Time waits for no one and when it comes to rock bands, age has a way of catching up to even the greatest of artists. Within the next few years, a number of bands/artists are going to be retiring from the road. Such is the case with Black Sabbath, a legendary outfit that’s rightfully been called the fathers of heavy metal and have quite a storied legacy under their collective belt. The Sabs are currently on the road touring behind 2013’s 13, which is their nineteenth and supposedly final studio album. The tour is appropriately being billed as The End and while founding member/drummer Bill Ward isn’t along for this final rodeo due to an ongoing dispute over financial remuneration, Ozzy Osborne, Geezer Butler and Tony Iommi have been playing to sold-out arenas with Osborne’s regular drummer, Tommy Clufetos, filling in for Ward. Having already come through the New York area and played Barclay’s Center in 2015 and Madison Square Garden earlier this year, Sabbath was making their final swing through Long Island (although if Nassau Coliseum was still standing, it would have been a more appropriate venue to bid adieu to local fans). And while the crowd that came out definitely skewed older, there were numerous younger folks in attendance being brought out for a final chance at witnessing the door close on a storied group.
With the screen behind the stage flashing the band’s name in fiery lettering, the opener was the foreboding title track to the band’s self-titled 1970 debut. As Osborne sang the opening couplets of this dirge, “What is this that stands before me?/Figure in black which points at me/Turn around quick and start to run/Find out I’m the chosen one,” the crowd sang along for what would be an intriguing exploration of the Sabbath canon. A band that was often accused of being Satanists by the uninformed and ignorant, Black Sabbath was actually more about exploring the darker and more nihilistic aspects of life, which was quite the antithesis of vibes that were prevalent at the time the British quartet first formed. This was clear as Sabbath unleashed stellar versions of “Fairies Wear Boots” (a bad acid trip), “Behind the Wall of Sleep” (an homage to an H.P. Lovecraft short story of the same name) or “War Pigs” complete with the stage bathed in red light and klaxons serving as part of the intro.(a commentary on the horrors of war).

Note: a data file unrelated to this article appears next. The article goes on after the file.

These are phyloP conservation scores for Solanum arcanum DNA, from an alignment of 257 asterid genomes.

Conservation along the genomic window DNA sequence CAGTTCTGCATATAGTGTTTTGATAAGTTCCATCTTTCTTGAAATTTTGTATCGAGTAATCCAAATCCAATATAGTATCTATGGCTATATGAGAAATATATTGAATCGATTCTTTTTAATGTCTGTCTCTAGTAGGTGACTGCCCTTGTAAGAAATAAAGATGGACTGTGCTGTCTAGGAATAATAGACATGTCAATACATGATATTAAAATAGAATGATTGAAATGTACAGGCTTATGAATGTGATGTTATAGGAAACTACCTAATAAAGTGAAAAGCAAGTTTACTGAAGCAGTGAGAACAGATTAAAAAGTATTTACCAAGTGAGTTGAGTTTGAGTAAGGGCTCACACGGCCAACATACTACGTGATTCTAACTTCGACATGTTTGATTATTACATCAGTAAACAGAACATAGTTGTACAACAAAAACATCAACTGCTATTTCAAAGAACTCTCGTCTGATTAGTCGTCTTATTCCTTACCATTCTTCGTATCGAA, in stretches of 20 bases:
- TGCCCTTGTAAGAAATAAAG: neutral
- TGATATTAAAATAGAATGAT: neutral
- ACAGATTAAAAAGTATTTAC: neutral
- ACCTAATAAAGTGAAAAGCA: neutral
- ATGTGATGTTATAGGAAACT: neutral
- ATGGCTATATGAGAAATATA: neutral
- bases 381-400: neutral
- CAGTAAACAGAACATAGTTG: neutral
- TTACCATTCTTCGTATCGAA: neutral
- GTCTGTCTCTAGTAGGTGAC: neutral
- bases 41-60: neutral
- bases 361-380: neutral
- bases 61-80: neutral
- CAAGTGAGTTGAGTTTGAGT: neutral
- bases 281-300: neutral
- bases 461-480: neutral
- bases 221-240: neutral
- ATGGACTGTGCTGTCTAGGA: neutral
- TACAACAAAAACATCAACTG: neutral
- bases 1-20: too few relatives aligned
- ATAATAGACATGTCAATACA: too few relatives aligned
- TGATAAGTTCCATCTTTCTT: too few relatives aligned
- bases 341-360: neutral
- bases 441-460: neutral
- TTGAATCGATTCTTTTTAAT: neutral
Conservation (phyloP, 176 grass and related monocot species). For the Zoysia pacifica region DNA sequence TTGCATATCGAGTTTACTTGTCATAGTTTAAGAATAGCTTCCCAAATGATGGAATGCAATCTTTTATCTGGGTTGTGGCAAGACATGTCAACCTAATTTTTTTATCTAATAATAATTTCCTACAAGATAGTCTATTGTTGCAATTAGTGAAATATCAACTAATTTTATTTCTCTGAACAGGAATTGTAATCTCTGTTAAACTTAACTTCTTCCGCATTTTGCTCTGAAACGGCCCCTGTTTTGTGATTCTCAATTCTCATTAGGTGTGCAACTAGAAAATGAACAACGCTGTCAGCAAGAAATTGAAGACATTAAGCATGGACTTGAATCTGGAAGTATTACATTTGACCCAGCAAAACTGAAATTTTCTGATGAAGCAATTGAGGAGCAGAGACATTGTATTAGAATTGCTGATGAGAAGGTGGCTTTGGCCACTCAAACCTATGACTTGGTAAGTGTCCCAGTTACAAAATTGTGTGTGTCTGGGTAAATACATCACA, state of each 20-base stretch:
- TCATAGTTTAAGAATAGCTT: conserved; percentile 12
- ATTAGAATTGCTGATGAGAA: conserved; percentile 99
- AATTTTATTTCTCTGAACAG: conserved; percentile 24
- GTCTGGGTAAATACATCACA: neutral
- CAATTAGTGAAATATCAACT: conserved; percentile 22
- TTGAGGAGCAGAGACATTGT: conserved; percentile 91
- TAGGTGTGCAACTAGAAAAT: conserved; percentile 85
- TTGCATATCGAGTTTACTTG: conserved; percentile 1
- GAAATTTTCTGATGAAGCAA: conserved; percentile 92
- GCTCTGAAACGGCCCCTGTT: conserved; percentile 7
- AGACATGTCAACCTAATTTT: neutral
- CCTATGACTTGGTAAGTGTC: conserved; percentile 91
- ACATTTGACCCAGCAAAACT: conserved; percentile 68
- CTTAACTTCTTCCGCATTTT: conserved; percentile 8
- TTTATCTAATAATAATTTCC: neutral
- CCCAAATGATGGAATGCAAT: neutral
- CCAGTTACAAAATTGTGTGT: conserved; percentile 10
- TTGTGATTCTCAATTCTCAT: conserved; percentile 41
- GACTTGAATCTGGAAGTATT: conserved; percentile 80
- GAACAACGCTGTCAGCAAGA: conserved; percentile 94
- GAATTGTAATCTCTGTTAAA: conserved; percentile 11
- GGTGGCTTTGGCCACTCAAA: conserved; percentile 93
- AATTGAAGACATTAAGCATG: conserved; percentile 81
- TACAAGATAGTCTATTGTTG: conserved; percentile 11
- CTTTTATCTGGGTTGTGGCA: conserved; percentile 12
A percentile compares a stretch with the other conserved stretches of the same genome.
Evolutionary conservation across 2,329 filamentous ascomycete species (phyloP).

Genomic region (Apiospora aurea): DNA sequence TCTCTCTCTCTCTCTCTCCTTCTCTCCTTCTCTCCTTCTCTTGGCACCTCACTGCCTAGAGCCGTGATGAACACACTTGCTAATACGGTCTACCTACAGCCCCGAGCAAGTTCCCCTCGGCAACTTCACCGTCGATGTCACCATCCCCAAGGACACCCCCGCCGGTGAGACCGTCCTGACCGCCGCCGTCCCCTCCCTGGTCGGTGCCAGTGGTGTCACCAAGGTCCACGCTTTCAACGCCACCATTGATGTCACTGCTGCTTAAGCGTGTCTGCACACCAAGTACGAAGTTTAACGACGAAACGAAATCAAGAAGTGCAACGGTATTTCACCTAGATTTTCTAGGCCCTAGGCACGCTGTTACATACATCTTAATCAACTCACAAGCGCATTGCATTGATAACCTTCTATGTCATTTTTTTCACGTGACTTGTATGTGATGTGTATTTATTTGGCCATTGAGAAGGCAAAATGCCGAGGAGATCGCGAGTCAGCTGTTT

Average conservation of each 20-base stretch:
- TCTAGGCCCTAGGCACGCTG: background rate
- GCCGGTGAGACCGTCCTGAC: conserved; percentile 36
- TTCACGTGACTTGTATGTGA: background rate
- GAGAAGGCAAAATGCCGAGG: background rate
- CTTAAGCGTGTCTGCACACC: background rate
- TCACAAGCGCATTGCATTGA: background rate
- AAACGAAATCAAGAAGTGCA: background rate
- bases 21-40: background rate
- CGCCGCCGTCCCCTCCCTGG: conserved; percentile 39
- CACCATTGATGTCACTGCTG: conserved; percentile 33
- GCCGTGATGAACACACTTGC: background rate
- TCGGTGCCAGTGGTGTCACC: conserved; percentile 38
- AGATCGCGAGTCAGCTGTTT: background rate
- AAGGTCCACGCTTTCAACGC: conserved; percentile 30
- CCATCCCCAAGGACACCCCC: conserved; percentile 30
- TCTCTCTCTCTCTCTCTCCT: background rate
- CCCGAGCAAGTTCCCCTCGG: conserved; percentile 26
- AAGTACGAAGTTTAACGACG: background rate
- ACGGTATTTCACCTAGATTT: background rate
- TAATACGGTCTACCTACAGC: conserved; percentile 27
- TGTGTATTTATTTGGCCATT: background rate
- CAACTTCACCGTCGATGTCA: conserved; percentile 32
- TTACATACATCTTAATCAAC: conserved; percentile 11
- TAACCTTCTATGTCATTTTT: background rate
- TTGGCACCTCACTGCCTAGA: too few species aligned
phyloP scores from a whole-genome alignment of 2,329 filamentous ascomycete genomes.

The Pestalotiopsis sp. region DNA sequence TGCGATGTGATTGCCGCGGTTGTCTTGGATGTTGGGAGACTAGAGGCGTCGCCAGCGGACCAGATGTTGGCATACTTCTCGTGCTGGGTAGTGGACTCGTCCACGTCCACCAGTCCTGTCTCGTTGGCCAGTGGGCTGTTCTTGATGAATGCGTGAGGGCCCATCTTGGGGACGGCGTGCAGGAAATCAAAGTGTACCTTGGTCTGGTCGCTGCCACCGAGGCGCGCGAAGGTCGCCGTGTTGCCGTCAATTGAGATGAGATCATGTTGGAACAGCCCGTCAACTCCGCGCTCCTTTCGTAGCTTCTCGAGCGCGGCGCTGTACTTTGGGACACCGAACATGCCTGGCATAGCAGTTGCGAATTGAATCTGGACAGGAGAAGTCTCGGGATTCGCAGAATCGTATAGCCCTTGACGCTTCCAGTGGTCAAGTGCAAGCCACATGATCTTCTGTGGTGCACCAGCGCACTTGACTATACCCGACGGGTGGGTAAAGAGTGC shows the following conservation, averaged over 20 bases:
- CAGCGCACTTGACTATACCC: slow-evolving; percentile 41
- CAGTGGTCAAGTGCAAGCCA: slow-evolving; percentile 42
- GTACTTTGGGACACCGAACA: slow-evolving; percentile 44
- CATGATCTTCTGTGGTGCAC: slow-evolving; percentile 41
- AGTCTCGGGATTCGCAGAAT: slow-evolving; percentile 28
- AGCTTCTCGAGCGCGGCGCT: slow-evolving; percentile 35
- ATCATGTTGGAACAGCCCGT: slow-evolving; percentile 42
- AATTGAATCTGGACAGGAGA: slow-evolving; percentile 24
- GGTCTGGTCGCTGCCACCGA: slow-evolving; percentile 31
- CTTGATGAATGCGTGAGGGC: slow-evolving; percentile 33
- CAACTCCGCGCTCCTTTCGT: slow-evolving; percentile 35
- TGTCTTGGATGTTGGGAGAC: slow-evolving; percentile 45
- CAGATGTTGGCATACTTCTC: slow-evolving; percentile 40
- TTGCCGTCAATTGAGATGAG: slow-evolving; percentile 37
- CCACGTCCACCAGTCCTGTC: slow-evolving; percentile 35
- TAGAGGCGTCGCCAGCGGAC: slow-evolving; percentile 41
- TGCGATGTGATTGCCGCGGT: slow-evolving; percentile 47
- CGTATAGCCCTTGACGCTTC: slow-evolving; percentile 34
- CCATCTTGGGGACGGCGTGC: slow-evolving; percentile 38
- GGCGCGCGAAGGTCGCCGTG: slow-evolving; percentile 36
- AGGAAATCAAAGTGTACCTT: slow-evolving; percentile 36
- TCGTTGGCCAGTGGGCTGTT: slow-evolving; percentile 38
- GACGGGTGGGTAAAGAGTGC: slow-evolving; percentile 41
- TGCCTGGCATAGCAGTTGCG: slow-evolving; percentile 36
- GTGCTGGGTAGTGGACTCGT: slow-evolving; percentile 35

Iommi and Butler haven’t lost a step on stage while Osborne served as the band’s 67-year-old cheerleader—proclaiming his love for the fans, doing quasi-jumping jacks and admonishing everyone to raise their hands. Images on the screen behind Clufetos’ drum riser flashed between what looked like red mouse fetuses during “After Forever” and vintage footage of a much younger Sabbath during “Rat Salad,” which unfortunately segued into that one classic rock, live music trope you wish would go extinct—the extended drum solo. And while the expected “Iron Man” and “Paranoid” (first encore) were trotted out, that drum solo could have been better used to serve up a couple of other songs that were overlooked like “Sabbath Bloody Sabbath,” “Sweet Leaf” or even “The Wizard.”
With Black Sabbath trotting out the same exact set list that was played at Barclay’s and MSG, the only addition was a second encore that wound up being “Zeitgeist,” a ruminative minor chord number off 13. It’s a slot that would have been better served by Sabbath ending with “Planet Caravan.” It was a solid yet unspectacular way for Black Sabbath to ride off into the sunset.